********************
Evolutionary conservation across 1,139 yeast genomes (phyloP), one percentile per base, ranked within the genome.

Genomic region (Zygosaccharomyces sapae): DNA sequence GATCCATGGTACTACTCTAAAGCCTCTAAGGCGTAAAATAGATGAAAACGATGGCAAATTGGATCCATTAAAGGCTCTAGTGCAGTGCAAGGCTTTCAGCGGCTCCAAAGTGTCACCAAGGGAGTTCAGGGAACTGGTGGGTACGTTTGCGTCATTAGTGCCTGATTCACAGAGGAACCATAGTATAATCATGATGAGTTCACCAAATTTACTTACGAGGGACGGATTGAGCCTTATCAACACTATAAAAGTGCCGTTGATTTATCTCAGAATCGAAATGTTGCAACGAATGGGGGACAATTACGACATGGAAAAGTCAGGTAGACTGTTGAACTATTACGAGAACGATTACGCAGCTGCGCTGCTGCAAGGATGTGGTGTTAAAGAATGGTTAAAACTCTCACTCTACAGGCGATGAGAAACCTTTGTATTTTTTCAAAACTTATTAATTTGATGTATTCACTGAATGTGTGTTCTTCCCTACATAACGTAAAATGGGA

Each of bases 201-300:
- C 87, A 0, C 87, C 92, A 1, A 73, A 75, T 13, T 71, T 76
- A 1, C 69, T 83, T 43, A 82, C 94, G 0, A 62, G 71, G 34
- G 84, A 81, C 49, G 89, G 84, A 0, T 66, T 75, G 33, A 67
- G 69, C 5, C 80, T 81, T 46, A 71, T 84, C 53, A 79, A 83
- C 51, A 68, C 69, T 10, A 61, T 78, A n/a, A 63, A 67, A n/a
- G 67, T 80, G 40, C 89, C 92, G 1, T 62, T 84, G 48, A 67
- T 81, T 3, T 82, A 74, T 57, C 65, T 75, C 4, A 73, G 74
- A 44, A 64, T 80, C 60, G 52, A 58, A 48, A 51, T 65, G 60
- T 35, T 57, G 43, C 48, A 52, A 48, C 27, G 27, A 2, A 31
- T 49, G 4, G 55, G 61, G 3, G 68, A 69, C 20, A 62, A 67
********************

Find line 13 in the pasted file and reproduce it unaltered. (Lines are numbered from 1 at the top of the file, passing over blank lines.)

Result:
- T 49, G 4, G 55, G 61, G 3, G 68, A 69, C 20, A 62, A 67